Metal Finishing Guide Book

2012-2013

Issue link: https://metalfinishing.epubxp.com/i/98750

Contents of this Issue

Navigation

Page 269 of 903

electrical current conductors are connected to each individual piece on the rack, and thus each piece is electrically isolated from all of the other pieces. The rack, rather than being a large conductor, is now an insulator with individual wires or embedded metal traces, to each piece. This is shown in the diagram in Figure 1. In this Figure, you can see the cut out area where 2 parts are located and the traces to each part from the top contact array shows in the detail drawing. One option for fabricating this type of rack is to utilize standard printed circuit board (PCB) technology which incorporates thick copper traces within a fiber reinforced epoxy insulator. This structure can then be coated to protect it from the Figure 2. Smart Rack for PCBs. aggressive plating chemicals. An example of a PCB technology Smart Rack is shown in Figure 2. The second significant change is the presence of a new circuit, which can control the current to each individual piece at a preprogrammed value. (There will be a more detailed description of this circuit later in this paper.) This circuit acts like an individual programmable current supply for each piece. However, due to the availability of miniature micro-controllers, the overall size of the control circuit can be made very small, and even mounted on the rack itself. SMART RACK PLATING RESULTS Nickel Plating The first set of results described here are for Ni plating from a traditional nickel sulfamate plating bath. Overall current density was 20 amps/sq. ft. with a bath temperature of 125��C. The pieces plated were copper substrates. The plating rack held 16 pieces and could be run in two different configurations. If all the plating locations were shorted together, the rack simulated a traditional plating rack. If each conductor was controlled individually, this represented the Smart Rack technology. Figure 3 shows the width of the plating thickness distribution for two different situations. The first plating configuration has all of the parts shorted together and a constant current run through the entire rack. This configuration is the traditional plating bath set-up. Note that the total distribution width was +/- 20%, which is typical for a Ni bath. In the second configuration, the individual traces to each part were isolated and a constant and equal current was run through each part. Said differently, the Smart Rack circuit forced the exact same cur- Figure 3. Comparison of plating thickness distribution rent to flow through each part, in two scenarios. 264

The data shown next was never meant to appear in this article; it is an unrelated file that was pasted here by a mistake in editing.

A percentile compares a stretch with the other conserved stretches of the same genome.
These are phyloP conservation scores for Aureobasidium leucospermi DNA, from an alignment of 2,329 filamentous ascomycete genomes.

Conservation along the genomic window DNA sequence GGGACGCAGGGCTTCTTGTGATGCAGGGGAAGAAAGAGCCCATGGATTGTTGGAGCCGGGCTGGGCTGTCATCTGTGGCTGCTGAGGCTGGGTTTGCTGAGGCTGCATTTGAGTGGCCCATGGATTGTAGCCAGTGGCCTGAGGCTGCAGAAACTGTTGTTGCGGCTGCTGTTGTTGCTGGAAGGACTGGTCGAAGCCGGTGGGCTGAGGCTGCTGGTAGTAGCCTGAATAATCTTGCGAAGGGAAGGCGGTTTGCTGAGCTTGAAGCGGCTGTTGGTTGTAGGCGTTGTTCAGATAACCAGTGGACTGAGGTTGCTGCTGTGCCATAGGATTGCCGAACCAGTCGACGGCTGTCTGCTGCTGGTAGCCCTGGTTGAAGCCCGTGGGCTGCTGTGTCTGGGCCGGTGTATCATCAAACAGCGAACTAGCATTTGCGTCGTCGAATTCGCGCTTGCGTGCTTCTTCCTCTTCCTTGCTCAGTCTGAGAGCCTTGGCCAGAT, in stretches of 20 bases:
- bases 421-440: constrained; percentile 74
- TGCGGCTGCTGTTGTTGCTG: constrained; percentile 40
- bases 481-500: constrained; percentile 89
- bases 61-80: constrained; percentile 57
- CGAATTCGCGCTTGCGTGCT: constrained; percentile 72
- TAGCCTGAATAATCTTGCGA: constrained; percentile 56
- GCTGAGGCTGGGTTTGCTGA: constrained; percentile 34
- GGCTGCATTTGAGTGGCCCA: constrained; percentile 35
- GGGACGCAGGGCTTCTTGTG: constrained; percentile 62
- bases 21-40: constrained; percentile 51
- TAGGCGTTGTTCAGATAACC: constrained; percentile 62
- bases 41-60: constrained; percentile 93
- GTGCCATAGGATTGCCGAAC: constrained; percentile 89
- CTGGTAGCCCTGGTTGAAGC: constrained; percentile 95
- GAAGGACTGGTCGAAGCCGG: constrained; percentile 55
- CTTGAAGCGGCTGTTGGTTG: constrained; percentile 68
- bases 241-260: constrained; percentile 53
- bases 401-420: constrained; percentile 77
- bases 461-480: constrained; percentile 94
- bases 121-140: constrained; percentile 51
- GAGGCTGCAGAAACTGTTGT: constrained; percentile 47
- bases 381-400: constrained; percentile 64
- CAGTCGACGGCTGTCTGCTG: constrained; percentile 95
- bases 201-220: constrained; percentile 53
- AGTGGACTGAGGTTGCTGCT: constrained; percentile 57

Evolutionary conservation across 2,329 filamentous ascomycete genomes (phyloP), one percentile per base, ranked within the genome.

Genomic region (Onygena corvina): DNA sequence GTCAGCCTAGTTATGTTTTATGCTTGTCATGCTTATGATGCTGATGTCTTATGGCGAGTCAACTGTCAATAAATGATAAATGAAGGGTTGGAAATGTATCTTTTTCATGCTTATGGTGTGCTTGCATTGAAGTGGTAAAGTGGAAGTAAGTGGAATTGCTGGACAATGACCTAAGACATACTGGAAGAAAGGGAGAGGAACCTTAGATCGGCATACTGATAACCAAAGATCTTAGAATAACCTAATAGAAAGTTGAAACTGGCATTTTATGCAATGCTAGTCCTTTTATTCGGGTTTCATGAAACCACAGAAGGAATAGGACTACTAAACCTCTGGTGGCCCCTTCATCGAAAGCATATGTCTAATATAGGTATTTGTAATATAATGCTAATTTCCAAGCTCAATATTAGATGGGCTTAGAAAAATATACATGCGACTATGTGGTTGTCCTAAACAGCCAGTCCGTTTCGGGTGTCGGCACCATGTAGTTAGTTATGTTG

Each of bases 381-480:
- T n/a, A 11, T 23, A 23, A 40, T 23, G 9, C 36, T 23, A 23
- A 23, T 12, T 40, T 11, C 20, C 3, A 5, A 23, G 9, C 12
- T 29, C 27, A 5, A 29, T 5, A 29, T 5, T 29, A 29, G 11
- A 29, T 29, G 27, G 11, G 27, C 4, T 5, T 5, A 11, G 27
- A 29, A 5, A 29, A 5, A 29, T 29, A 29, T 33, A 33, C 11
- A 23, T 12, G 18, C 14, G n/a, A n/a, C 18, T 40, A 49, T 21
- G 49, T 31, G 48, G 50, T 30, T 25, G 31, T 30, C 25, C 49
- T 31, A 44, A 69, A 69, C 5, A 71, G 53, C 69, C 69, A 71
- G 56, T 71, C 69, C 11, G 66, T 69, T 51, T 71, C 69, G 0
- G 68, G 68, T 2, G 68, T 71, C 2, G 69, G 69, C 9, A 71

Articles in this issue

view archives of Metal Finishing Guide Book - 2012-2013